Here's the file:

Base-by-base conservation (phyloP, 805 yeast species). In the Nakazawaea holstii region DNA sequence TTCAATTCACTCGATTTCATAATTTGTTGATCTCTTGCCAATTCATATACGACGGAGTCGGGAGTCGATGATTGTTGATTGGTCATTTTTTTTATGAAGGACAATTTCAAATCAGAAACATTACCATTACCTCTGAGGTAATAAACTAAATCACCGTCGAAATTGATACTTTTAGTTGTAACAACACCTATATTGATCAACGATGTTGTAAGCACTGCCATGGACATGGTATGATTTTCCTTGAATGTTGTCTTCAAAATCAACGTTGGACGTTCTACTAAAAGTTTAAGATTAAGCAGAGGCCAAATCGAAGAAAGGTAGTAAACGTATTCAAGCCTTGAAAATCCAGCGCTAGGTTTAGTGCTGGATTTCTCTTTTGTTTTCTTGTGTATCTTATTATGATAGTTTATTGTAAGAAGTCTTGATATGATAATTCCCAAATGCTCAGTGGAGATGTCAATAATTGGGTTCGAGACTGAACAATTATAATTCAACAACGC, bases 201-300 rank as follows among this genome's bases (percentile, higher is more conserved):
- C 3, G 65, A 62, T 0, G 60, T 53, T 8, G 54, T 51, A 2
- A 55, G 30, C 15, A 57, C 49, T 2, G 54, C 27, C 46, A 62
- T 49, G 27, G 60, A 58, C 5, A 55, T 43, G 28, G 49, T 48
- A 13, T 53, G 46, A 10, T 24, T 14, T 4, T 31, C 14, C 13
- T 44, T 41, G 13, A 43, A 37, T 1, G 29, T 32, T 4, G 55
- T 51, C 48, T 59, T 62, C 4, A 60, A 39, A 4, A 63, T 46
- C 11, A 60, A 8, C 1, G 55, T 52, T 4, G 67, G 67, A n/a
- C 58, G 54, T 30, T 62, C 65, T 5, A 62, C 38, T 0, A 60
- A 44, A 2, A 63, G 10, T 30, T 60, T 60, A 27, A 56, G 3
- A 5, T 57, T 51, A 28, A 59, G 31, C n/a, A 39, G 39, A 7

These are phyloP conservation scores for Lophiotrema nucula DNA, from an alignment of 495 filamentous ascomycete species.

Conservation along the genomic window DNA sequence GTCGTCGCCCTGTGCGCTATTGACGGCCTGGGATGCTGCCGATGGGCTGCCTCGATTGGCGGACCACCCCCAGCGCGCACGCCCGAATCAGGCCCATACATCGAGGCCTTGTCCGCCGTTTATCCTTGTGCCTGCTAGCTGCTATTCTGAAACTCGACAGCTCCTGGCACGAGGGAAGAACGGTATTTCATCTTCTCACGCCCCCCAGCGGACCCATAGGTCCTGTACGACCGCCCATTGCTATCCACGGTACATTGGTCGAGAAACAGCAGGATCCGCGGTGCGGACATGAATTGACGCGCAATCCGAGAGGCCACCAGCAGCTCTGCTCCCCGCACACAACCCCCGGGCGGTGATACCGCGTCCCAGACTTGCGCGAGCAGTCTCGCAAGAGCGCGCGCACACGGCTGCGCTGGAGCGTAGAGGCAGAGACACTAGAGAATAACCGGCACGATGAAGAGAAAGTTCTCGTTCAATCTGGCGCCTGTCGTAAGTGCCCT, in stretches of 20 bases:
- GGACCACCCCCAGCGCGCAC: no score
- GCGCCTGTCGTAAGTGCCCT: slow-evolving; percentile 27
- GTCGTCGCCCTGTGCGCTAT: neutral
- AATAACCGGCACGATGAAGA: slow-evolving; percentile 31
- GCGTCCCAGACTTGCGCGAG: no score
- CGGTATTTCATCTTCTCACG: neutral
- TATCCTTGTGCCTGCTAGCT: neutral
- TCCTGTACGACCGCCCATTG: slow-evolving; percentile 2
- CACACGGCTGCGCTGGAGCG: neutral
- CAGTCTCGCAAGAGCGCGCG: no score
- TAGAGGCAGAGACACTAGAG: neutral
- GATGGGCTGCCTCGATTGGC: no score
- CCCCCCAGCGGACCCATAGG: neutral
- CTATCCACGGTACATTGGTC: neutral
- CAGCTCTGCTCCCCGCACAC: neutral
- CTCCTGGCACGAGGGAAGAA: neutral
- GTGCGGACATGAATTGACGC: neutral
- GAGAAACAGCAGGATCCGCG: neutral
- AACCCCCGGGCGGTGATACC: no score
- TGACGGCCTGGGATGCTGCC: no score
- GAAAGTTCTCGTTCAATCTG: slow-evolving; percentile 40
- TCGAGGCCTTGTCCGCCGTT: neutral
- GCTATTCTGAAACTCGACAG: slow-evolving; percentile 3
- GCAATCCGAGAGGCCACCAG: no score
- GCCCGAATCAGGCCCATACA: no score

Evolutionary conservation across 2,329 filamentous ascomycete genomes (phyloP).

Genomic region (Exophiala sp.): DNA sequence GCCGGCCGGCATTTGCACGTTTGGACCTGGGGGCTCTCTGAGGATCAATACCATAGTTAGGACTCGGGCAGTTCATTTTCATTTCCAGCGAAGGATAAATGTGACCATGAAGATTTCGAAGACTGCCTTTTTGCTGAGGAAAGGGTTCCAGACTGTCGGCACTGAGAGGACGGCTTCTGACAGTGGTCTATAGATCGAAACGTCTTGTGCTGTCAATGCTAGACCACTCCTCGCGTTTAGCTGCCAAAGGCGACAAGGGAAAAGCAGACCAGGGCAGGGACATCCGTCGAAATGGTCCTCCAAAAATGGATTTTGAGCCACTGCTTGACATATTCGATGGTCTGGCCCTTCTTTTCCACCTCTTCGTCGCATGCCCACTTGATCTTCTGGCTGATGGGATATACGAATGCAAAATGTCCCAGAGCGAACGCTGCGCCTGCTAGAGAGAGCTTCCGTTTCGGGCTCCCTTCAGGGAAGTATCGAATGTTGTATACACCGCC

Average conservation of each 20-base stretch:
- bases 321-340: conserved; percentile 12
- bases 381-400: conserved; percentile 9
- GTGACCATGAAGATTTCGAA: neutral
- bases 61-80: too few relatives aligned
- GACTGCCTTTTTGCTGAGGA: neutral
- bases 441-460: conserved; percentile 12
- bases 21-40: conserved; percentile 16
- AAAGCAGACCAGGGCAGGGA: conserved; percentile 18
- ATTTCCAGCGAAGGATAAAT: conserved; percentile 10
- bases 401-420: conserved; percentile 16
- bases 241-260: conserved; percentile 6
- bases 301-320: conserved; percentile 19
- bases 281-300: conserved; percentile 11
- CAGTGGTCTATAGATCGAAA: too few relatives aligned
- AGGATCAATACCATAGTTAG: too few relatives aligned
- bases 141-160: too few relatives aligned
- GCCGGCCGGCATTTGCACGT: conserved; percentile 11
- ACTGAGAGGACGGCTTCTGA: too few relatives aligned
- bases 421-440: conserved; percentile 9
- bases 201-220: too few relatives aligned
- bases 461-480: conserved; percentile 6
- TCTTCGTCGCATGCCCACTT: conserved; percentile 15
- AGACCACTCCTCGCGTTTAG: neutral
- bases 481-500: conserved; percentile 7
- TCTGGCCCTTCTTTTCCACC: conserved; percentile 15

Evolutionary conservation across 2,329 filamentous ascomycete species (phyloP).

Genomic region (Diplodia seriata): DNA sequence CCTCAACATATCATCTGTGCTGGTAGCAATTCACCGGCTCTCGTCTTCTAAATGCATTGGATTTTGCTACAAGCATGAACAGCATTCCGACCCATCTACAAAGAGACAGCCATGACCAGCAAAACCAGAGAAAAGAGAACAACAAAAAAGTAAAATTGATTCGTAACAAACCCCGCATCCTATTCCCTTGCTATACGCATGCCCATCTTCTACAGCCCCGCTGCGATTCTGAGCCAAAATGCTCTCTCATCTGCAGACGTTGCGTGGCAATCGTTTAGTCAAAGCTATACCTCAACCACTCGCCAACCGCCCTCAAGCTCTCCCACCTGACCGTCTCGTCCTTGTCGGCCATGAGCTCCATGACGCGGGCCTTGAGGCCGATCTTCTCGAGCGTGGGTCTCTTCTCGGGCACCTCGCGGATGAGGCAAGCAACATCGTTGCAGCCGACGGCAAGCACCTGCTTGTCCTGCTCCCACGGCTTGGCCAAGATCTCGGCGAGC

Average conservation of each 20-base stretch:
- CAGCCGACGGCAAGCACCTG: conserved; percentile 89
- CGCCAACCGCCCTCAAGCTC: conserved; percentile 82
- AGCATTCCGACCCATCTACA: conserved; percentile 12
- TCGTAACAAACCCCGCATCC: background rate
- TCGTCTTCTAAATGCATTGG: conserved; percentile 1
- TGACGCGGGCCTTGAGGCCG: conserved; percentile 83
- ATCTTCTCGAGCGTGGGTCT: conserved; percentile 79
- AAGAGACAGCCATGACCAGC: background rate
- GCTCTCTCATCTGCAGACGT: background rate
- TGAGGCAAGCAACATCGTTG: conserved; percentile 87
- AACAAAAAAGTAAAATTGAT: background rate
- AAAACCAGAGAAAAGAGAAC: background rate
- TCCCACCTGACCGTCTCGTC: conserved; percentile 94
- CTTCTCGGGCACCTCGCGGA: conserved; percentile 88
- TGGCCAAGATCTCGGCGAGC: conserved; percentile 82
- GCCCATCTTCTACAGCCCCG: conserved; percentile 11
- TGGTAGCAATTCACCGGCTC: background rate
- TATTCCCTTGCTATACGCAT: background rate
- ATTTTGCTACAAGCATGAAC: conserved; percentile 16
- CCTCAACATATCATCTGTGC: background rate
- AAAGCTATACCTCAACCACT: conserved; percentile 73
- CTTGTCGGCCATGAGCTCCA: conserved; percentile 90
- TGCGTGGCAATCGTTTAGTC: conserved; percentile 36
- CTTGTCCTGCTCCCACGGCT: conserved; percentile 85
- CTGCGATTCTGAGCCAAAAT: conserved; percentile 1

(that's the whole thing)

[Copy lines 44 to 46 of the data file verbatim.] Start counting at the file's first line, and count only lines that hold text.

- GTGACCATGAAGATTTCGAA: neutral
- bases 61-80: too few relatives aligned
- GACTGCCTTTTTGCTGAGGA: neutral